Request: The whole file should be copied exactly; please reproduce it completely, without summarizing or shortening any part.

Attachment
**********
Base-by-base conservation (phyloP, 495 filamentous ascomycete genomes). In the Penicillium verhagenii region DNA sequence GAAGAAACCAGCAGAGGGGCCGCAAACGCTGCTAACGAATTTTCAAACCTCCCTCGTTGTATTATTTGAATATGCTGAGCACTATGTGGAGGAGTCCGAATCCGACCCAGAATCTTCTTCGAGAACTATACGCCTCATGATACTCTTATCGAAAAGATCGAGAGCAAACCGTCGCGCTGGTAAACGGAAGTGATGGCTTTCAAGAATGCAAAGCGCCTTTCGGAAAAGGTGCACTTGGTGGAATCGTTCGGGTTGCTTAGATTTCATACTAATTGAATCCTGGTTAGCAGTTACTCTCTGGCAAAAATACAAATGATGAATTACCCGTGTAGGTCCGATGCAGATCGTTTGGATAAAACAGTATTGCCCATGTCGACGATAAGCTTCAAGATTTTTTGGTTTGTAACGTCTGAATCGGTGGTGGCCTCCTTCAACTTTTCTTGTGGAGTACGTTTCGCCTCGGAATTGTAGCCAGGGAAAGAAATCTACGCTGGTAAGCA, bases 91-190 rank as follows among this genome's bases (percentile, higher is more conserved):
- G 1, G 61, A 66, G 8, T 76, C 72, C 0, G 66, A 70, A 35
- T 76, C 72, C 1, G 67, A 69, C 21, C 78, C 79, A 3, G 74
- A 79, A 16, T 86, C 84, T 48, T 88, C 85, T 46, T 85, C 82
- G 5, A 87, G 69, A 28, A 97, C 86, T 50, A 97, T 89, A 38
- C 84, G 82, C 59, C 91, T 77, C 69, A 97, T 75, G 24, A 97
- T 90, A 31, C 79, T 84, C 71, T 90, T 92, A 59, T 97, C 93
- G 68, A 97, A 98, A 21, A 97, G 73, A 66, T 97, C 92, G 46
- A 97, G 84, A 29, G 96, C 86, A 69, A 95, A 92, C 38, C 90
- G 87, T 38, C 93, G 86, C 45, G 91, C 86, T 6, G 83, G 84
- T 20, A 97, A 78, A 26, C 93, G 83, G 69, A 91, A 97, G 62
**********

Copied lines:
Base-by-base conservation (phyloP, 495 filamentous ascomycete genomes). In the Penicillium verhagenii region DNA sequence GAAGAAACCAGCAGAGGGGCCGCAAACGCTGCTAACGAATTTTCAAACCTCCCTCGTTGTATTATTTGAATATGCTGAGCACTATGTGGAGGAGTCCGAATCCGACCCAGAATCTTCTTCGAGAACTATACGCCTCATGATACTCTTATCGAAAAGATCGAGAGCAAACCGTCGCGCTGGTAAACGGAAGTGATGGCTTTCAAGAATGCAAAGCGCCTTTCGGAAAAGGTGCACTTGGTGGAATCGTTCGGGTTGCTTAGATTTCATACTAATTGAATCCTGGTTAGCAGTTACTCTCTGGCAAAAATACAAATGATGAATTACCCGTGTAGGTCCGATGCAGATCGTTTGGATAAAACAGTATTGCCCATGTCGACGATAAGCTTCAAGATTTTTTGGTTTGTAACGTCTGAATCGGTGGTGGCCTCCTTCAACTTTTCTTGTGGAGTACGTTTCGCCTCGGAATTGTAGCCAGGGAAAGAAATCTACGCTGGTAAGCA, bases 91-190 rank as follows among this genome's bases (percentile, higher is more conserved):
- G 1, G 61, A 66, G 8, T 76, C 72, C 0, G 66, A 70, A 35
- T 76, C 72, C 1, G 67, A 69, C 21, C 78, C 79, A 3, G 74
- A 79, A 16, T 86, C 84, T 48, T 88, C 85, T 46, T 85, C 82
- G 5, A 87, G 69, A 28, A 97, C 86, T 50, A 97, T 89, A 38
- C 84, G 82, C 59, C 91, T 77, C 69, A 97, T 75, G 24, A 97
- T 90, A 31, C 79, T 84, C 71, T 90, T 92, A 59, T 97, C 93
- G 68, A 97, A 98, A 21, A 97, G 73, A 66, T 97, C 92, G 46
- A 97, G 84, A 29, G 96, C 86, A 69, A 95, A 92, C 38, C 90
- G 87, T 38, C 93, G 86, C 45, G 91, C 86, T 6, G 83, G 84
- T 20, A 97, A 78, A 26, C 93, G 83, G 69, A 91, A 97, G 62